I venture that thousands of artists—some of them classic practitioners and vast others unknown—have painted pictures of Judas. As I said earlier, he fascinates us. Always, of course, the artists try to show the evil in his face. But he didn’t start life as an evil human being, any more than any of the rest of us. Once, he was somebody’s baby, a helpless, lovely thing that a mother cuddled and a father juggled proudly in the air.

I use such language with some assurance, because his parents gave him an honored, beautiful name, Judah or Judas. In those days, a Jewish boy could have no finer name. It had a jubilant, spiritual tone, meaning “praise to God.” This was the name of one of the twelve sons of Jacob (Israel), and the name of the greatest tribe, the one from which King David came. It was the name also of Judas Maccabaeus, the great Jewish hero, and of Judas of Galilee, another hero, from the generation just preceding. Jewish parents of the first century could hardly speak a higher hope for a child than to name him Judah or Judas.

No one can prove all that is in a name, but I’ve long noticed that we tend to live up—or down—to the name we are given. Give a girl a name with intimations of beauty, and she is likely to lay claim to it; give a boy a “real boy” name, and he generally embodies it. So Judas grew up with a great name, and perhaps with equally great expectations. Then, somewhere in his young manhood, he met the challenging young teacher from Nazareth. He listened to Jesus, and gave him his heart.

Mind you, I fully believe that Judas gave Jesus his heart. I don’t feel that he was a tentative follower. No doubt he joined Jesus with mixed motives; I’m fully convinced that we human beings rarely if ever do things with utterly pure motives. But I believe Judas joined Jesus’ band with sincere, devout commitment—as good, I venture, as any other of the disciples.

Jesus seems to have received Judas with high expectations. Judas was clearly a capable man, and he got a place of leadership among the Twelve. Specifically, he was held in such trust that he was made treasurer of the group—a tribute to both his judgment and his evidences of integrity.

And there’s more. At the Last Supper, John’s Gospel gives us the impression that Judas was seated in the position of the most favored guest, at the Master’s left, because Jesus handed the sop (the dipped bread) to Judas, and at a Passover feast for the host to make up the sop and hand it to a guest was a mark of particular honor. It’s also clear that Judas was seated near enough to Jesus that they were able to carry on a quite private conversation. Yet Judas became the traitor. Why did he do it? Some try to justify Judas’s deed by reasoning that Judas didn’t really intend to betray Jesus, but that he wanted only to force him to act. They say that Judas, too, was a Zealot— there is tradition to this effect—and that Judas felt the time had come for Jesus to organize his revolution. According to this theory, Judas believed that if Jesus were arrested, he would be forced to commit himself, and the revolution would begin. This is an ingenious defense of Judas, but it depends almost entirely on imagination. There’s no real support for it in the record of the Scriptures.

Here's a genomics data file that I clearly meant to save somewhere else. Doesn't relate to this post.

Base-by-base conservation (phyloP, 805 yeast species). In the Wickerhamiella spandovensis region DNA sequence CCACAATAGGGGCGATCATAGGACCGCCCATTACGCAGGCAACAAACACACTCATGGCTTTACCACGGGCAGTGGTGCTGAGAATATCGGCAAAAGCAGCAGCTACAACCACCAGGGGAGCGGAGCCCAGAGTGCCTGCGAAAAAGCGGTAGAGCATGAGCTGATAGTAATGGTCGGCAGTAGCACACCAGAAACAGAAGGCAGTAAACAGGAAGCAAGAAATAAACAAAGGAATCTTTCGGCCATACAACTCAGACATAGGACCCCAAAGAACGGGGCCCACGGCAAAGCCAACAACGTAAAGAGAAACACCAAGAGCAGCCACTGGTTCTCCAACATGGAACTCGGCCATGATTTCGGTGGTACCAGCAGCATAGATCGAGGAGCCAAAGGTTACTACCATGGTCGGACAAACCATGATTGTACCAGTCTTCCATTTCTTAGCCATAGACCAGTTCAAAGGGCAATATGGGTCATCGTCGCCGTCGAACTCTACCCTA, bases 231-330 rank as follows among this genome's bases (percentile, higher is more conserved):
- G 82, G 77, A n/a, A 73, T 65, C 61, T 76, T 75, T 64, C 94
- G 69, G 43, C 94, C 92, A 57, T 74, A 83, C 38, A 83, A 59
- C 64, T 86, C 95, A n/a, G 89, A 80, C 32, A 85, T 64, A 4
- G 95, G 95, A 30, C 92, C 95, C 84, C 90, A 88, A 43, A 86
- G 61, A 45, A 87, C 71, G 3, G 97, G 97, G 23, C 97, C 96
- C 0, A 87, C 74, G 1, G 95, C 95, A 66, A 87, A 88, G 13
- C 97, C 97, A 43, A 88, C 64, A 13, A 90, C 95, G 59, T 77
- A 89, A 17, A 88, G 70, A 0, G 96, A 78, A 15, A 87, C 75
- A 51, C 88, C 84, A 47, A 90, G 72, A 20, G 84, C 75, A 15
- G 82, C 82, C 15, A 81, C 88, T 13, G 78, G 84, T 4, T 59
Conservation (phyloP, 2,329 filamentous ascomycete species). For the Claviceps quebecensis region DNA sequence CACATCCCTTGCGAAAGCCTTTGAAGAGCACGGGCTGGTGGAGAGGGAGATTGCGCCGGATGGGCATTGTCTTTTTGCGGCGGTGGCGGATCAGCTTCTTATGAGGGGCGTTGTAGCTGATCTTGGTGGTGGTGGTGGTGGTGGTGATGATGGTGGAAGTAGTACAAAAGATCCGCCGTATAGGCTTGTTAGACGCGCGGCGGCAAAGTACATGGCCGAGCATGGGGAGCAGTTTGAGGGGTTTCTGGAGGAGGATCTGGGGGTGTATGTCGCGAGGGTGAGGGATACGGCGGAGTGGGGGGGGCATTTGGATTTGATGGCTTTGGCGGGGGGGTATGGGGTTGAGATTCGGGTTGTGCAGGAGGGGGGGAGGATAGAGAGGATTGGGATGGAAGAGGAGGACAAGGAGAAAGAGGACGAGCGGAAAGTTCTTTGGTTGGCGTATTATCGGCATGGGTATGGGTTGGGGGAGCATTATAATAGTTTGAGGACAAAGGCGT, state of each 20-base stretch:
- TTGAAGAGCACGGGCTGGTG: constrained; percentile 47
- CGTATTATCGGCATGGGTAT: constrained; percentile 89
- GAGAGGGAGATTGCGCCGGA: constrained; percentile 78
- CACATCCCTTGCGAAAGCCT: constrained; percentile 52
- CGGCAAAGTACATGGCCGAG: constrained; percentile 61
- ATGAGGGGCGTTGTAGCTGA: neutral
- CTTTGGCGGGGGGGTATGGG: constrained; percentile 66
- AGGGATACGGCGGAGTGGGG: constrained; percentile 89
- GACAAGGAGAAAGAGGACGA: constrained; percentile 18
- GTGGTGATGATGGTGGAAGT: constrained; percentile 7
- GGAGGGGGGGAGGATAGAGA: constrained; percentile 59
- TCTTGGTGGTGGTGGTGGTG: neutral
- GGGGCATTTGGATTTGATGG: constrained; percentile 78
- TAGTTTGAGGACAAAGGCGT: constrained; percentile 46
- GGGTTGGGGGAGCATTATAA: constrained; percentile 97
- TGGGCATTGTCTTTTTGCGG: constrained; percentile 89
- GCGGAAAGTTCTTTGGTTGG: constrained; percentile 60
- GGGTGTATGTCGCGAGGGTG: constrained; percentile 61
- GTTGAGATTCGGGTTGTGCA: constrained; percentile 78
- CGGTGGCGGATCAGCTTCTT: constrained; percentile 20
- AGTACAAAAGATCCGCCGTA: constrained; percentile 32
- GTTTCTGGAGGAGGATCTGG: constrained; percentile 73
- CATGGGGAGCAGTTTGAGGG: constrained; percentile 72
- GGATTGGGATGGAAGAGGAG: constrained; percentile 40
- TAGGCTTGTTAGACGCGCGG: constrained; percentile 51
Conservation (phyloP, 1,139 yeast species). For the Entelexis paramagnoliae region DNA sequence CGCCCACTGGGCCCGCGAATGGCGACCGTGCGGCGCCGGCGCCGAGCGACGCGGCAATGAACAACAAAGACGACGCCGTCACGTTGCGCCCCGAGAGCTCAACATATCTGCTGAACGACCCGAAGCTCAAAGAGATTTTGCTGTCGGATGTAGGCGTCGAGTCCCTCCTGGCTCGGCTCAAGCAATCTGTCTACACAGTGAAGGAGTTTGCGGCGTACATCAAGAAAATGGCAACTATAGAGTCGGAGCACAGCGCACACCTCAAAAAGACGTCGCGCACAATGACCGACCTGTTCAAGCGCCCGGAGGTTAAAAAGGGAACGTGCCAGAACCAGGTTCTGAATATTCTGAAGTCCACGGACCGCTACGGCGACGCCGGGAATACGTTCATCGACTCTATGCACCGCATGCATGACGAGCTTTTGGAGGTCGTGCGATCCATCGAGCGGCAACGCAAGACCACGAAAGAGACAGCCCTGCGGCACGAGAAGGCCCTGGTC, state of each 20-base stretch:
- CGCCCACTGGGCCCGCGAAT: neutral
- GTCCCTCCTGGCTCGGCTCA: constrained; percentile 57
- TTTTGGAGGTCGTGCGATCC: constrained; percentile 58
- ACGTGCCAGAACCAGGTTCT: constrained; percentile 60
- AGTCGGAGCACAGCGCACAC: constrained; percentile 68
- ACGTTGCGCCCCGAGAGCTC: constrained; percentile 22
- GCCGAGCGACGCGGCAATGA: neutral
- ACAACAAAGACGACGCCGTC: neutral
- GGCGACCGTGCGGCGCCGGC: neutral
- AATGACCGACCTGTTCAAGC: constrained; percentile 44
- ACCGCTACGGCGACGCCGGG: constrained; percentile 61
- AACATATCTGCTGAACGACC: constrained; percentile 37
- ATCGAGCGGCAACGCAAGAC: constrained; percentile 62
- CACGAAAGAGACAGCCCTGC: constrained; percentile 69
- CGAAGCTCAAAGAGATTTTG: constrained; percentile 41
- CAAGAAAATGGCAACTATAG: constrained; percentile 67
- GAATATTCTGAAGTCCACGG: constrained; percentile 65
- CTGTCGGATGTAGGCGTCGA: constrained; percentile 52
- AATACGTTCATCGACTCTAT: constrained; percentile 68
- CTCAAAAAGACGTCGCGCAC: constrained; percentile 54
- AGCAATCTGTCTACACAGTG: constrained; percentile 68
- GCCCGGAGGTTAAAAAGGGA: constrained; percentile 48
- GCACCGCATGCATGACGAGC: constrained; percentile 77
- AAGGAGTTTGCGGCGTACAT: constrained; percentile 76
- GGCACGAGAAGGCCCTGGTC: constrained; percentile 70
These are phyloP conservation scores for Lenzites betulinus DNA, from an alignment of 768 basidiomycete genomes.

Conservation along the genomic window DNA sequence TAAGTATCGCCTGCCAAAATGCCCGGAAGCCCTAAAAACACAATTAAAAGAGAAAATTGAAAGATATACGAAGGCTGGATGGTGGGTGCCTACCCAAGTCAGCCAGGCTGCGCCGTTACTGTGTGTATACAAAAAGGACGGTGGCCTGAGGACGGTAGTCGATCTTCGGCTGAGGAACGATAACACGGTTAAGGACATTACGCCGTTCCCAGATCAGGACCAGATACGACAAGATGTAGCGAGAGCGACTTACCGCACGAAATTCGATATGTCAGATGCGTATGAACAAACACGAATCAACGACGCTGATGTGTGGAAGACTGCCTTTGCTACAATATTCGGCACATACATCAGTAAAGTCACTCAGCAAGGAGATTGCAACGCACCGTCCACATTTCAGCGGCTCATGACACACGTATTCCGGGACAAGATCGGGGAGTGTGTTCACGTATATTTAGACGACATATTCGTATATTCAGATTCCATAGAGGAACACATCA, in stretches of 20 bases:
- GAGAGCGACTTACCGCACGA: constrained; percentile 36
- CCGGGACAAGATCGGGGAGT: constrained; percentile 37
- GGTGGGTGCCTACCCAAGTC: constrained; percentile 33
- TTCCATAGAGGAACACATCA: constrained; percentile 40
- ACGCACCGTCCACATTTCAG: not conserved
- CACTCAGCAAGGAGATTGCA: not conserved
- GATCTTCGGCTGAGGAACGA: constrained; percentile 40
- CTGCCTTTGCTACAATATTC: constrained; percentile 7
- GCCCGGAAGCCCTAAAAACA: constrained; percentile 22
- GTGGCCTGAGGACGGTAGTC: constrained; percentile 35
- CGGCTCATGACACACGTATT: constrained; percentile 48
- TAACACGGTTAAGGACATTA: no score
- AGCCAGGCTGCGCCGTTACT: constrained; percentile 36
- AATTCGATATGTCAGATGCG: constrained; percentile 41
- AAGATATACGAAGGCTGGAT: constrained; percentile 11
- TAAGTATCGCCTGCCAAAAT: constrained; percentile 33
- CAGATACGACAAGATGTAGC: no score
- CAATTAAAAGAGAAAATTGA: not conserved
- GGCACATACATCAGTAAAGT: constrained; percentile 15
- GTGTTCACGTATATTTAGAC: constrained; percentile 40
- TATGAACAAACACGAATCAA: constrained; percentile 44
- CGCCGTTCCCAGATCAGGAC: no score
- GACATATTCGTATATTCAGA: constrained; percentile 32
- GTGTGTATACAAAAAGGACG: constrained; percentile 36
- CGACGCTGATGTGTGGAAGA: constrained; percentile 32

Others have found an interesting theory in Judas’s surname. “Iscariot” suggests that Judas came from Kerioth in Judea. This would mean that Judas was the only Judean among the disciples; all the others were Galileans. The Judeans spoke a different dialect and were a stricter people than the Galileans. Perhaps Judas felt shut out because of the difference in language, customs, and tradition, especially since he was the only one of his kind in the group. It’s very easy for a loner to become antisocial and bitter if he or she doesn’t take care. This seems to me to be a possible contributing factor in Judas’s story, but I don’t think it is a major issue.

From what I understand of human personality and of the principle of sin, I think the important issue in Judas is that of strength and weakness. Always speak of a person’s strength and weakness in the same breath, for most likely they are opposite sides of the same coin. As someone has wisely noted, “Temptation commonly comes through that for which we are naturally fitted.”

It does, indeed. In this regard, the story of Judas is the story of all of us. If a person’s strength is a fine mind, the Waterloo will be at the issue of the mind. If personality is the strength, it will almost as surely be the peril. Is a person impressive for disciplined habits? Then know that discipline itself may someday be the point of downfall. We are more likely to destroy our souls at the height of our talent than at the level of our ordinariness.

So what was Judas’s strength? Pretty clearly this: that he handled money well. To use a phrase from our common speech, he knew the value of a dollar. No doubt that’s why he was made treasurer of the disciples. This was a significant compliment. After all, Matthew was a tax collector, a person who dealt all the time in money, and most of the rest of the group were small businessmen, people instinctively proud of their ability to make good use of limited resources. Yet it was in such a group that Judas’s ability with money was recognized as so outstanding that he was chosen as treasurer.